Disney+ Won't Debut Big-Budget Star Wars Films For Now
Now that we have officially kicked off 2019, we are less than a year away from the premiere of the new Disney streaming service, appropriately titled Disney+. We also know that when the service kicks off, it will bring with it a slew of Star Wars content including two new series' in the form of The Mandalorian and a Rogue One spinoff, plus a seventh season of the popular "Star Wars: The Clone Wars" series.
The back catalogue will be impressive no doubt, but what are the chances of new and original Star Wars films debuting on the service? As it turns out, not so great. In an interview with Barron's, Disney CEO Bob Iger let it be known that the film-first franchise will, for the time being, premiere big-budget Star Wars films on the big screen only.
For him, it appears that line in the budget sand seems to be the $100 million mark...
"Our studio makes between eight and 10 movies a year, and they're big budget, hopefully big box-office films, that really belong, we believe, on the big screen," Iger told Barron's. "We're not looking to take one of those and put it on this platform. When we made the announcement, we said we're going to make original movies for the platform. A number of ideas were pitched. Other than one, which was being contemplated for the big screen but wasn't a big movie, none of them were in development as big-screen movies. One of them that we're making for the platform is a remake of Lady and the Tramp. There was not one discussion about whether we should make that for the big screen. Everybody said this is a great story, would love to make it again, let's make it for what we call 'the service' internally."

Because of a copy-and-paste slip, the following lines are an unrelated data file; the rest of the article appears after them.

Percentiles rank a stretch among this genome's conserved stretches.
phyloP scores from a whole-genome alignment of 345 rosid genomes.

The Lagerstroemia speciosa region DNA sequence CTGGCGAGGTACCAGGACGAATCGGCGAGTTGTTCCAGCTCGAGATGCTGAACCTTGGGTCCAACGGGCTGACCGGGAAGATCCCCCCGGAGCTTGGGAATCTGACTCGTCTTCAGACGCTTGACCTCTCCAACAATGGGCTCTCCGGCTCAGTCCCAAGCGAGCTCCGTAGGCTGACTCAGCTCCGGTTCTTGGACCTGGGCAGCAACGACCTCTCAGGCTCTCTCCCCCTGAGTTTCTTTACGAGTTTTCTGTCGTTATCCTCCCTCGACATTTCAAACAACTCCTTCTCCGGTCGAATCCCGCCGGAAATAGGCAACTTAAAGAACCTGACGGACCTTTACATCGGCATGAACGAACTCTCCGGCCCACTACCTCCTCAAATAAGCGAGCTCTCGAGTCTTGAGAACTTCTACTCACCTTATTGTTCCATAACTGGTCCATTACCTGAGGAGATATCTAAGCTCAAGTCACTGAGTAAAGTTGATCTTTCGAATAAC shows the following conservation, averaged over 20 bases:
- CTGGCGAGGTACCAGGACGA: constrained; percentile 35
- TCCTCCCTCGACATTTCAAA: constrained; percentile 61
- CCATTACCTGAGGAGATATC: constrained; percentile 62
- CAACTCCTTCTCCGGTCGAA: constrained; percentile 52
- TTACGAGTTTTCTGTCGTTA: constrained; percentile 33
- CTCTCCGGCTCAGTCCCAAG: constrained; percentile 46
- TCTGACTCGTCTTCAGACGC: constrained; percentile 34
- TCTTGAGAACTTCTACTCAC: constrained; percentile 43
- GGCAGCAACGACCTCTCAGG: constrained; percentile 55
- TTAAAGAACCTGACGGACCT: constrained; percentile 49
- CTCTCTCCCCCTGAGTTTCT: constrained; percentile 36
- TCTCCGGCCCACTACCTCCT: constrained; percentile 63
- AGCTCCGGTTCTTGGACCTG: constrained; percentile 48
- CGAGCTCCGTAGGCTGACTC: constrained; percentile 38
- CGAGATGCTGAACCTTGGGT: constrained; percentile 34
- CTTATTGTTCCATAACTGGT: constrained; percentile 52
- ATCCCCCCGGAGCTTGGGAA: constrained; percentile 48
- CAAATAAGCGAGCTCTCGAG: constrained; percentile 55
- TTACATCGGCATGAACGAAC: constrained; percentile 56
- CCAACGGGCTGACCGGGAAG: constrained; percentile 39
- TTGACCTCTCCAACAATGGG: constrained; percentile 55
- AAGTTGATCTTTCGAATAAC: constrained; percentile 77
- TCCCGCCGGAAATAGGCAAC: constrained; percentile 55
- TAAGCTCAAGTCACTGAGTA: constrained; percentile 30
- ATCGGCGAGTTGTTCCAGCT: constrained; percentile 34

"Almost every movie the studio makes is a $100 million-plus movie, and we're not looking to make movies at that level for the service," Iger continued. "We're looking to invest significantly in television series on a per-episode business, and we're looking to make movies that are higher budget, but nothing like that. We wouldn't make a 'Star Wars' movie for this platform. When everybody goes out on the weekend and you have a movie that opens up to $200 million, there's a buzz that creates that enhances value. We like that. And eventually the movies we're making are going to [end up on] the service."
This isn't a big deal to me as all the films will end up on the streaming serivce eventually anyways. The service, much the same as Netflix, will suit a series format better at the beginning anyways and as time goes on, more and more content will be added to the library. But one thing that will most likely change is the speed in which these films make it to the digial market as Disney will control the streaming release dates now.
For the full interview with Bob Iger, go to www.Barrons.com.
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